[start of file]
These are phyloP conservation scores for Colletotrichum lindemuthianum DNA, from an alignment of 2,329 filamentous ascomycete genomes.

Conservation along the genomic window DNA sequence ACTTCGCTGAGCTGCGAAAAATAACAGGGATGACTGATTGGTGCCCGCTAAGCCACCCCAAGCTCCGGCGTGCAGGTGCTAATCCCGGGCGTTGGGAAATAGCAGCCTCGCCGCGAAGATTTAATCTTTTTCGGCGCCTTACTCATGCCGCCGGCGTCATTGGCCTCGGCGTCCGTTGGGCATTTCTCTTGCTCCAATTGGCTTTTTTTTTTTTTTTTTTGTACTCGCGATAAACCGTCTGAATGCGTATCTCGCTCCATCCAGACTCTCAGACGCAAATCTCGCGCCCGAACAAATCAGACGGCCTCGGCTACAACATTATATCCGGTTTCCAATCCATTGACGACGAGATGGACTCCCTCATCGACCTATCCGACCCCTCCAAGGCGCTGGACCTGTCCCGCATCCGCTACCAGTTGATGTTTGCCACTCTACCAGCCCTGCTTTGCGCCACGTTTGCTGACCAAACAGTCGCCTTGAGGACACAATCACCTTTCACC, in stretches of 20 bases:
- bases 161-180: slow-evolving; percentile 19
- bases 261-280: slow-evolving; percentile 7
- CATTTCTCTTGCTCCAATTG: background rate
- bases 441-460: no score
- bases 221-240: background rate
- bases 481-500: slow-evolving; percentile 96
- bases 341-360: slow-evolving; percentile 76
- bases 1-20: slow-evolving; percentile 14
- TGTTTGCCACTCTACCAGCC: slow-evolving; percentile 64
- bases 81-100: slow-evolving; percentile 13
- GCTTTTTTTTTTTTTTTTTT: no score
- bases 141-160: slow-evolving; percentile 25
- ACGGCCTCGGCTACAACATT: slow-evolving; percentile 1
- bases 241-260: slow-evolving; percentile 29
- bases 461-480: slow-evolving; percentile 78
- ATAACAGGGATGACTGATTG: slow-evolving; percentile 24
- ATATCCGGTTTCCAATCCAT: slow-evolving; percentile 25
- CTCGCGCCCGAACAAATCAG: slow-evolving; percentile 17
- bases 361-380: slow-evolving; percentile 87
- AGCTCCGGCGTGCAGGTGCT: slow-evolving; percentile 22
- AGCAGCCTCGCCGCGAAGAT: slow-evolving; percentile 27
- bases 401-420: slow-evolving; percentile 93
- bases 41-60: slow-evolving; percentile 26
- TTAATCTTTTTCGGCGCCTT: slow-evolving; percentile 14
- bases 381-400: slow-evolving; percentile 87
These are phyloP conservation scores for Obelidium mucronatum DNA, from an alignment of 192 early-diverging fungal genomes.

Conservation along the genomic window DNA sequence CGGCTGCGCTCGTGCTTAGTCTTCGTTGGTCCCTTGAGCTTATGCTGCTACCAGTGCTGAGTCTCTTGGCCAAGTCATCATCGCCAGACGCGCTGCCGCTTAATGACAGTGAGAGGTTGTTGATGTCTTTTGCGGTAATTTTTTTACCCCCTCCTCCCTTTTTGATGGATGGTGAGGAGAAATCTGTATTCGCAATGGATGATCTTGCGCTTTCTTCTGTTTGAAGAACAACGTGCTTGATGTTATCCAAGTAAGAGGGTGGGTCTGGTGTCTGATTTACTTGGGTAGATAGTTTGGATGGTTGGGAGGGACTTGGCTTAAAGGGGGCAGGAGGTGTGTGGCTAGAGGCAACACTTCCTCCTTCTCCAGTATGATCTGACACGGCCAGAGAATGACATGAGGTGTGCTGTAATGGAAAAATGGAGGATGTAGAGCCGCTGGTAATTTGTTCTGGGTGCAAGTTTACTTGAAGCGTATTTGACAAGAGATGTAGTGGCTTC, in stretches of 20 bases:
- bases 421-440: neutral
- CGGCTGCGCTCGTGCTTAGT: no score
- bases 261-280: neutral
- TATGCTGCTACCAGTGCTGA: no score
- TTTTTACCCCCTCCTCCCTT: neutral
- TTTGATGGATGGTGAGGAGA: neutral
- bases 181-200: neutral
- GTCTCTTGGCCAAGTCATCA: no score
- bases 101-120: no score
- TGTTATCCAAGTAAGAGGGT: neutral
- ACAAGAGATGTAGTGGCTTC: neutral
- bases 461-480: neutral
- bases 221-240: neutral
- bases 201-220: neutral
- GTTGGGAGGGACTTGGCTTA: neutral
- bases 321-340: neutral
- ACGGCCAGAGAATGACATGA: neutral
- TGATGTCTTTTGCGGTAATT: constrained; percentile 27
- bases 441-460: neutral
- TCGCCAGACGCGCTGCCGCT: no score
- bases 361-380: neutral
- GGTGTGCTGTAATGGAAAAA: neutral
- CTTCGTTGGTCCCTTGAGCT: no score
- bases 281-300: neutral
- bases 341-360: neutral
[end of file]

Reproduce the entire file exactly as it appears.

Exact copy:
These are phyloP conservation scores for Colletotrichum lindemuthianum DNA, from an alignment of 2,329 filamentous ascomycete genomes.

Conservation along the genomic window DNA sequence ACTTCGCTGAGCTGCGAAAAATAACAGGGATGACTGATTGGTGCCCGCTAAGCCACCCCAAGCTCCGGCGTGCAGGTGCTAATCCCGGGCGTTGGGAAATAGCAGCCTCGCCGCGAAGATTTAATCTTTTTCGGCGCCTTACTCATGCCGCCGGCGTCATTGGCCTCGGCGTCCGTTGGGCATTTCTCTTGCTCCAATTGGCTTTTTTTTTTTTTTTTTTGTACTCGCGATAAACCGTCTGAATGCGTATCTCGCTCCATCCAGACTCTCAGACGCAAATCTCGCGCCCGAACAAATCAGACGGCCTCGGCTACAACATTATATCCGGTTTCCAATCCATTGACGACGAGATGGACTCCCTCATCGACCTATCCGACCCCTCCAAGGCGCTGGACCTGTCCCGCATCCGCTACCAGTTGATGTTTGCCACTCTACCAGCCCTGCTTTGCGCCACGTTTGCTGACCAAACAGTCGCCTTGAGGACACAATCACCTTTCACC, in stretches of 20 bases:
- bases 161-180: slow-evolving; percentile 19
- bases 261-280: slow-evolving; percentile 7
- CATTTCTCTTGCTCCAATTG: background rate
- bases 441-460: no score
- bases 221-240: background rate
- bases 481-500: slow-evolving; percentile 96
- bases 341-360: slow-evolving; percentile 76
- bases 1-20: slow-evolving; percentile 14
- TGTTTGCCACTCTACCAGCC: slow-evolving; percentile 64
- bases 81-100: slow-evolving; percentile 13
- GCTTTTTTTTTTTTTTTTTT: no score
- bases 141-160: slow-evolving; percentile 25
- ACGGCCTCGGCTACAACATT: slow-evolving; percentile 1
- bases 241-260: slow-evolving; percentile 29
- bases 461-480: slow-evolving; percentile 78
- ATAACAGGGATGACTGATTG: slow-evolving; percentile 24
- ATATCCGGTTTCCAATCCAT: slow-evolving; percentile 25
- CTCGCGCCCGAACAAATCAG: slow-evolving; percentile 17
- bases 361-380: slow-evolving; percentile 87
- AGCTCCGGCGTGCAGGTGCT: slow-evolving; percentile 22
- AGCAGCCTCGCCGCGAAGAT: slow-evolving; percentile 27
- bases 401-420: slow-evolving; percentile 93
- bases 41-60: slow-evolving; percentile 26
- TTAATCTTTTTCGGCGCCTT: slow-evolving; percentile 14
- bases 381-400: slow-evolving; percentile 87
These are phyloP conservation scores for Obelidium mucronatum DNA, from an alignment of 192 early-diverging fungal genomes.

Conservation along the genomic window DNA sequence CGGCTGCGCTCGTGCTTAGTCTTCGTTGGTCCCTTGAGCTTATGCTGCTACCAGTGCTGAGTCTCTTGGCCAAGTCATCATCGCCAGACGCGCTGCCGCTTAATGACAGTGAGAGGTTGTTGATGTCTTTTGCGGTAATTTTTTTACCCCCTCCTCCCTTTTTGATGGATGGTGAGGAGAAATCTGTATTCGCAATGGATGATCTTGCGCTTTCTTCTGTTTGAAGAACAACGTGCTTGATGTTATCCAAGTAAGAGGGTGGGTCTGGTGTCTGATTTACTTGGGTAGATAGTTTGGATGGTTGGGAGGGACTTGGCTTAAAGGGGGCAGGAGGTGTGTGGCTAGAGGCAACACTTCCTCCTTCTCCAGTATGATCTGACACGGCCAGAGAATGACATGAGGTGTGCTGTAATGGAAAAATGGAGGATGTAGAGCCGCTGGTAATTTGTTCTGGGTGCAAGTTTACTTGAAGCGTATTTGACAAGAGATGTAGTGGCTTC, in stretches of 20 bases:
- bases 421-440: neutral
- CGGCTGCGCTCGTGCTTAGT: no score
- bases 261-280: neutral
- TATGCTGCTACCAGTGCTGA: no score
- TTTTTACCCCCTCCTCCCTT: neutral
- TTTGATGGATGGTGAGGAGA: neutral
- bases 181-200: neutral
- GTCTCTTGGCCAAGTCATCA: no score
- bases 101-120: no score
- TGTTATCCAAGTAAGAGGGT: neutral
- ACAAGAGATGTAGTGGCTTC: neutral
- bases 461-480: neutral
- bases 221-240: neutral
- bases 201-220: neutral
- GTTGGGAGGGACTTGGCTTA: neutral
- bases 321-340: neutral
- ACGGCCAGAGAATGACATGA: neutral
- TGATGTCTTTTGCGGTAATT: constrained; percentile 27
- bases 441-460: neutral
- TCGCCAGACGCGCTGCCGCT: no score
- bases 361-380: neutral
- GGTGTGCTGTAATGGAAAAA: neutral
- CTTCGTTGGTCCCTTGAGCT: no score
- bases 281-300: neutral
- bases 341-360: neutral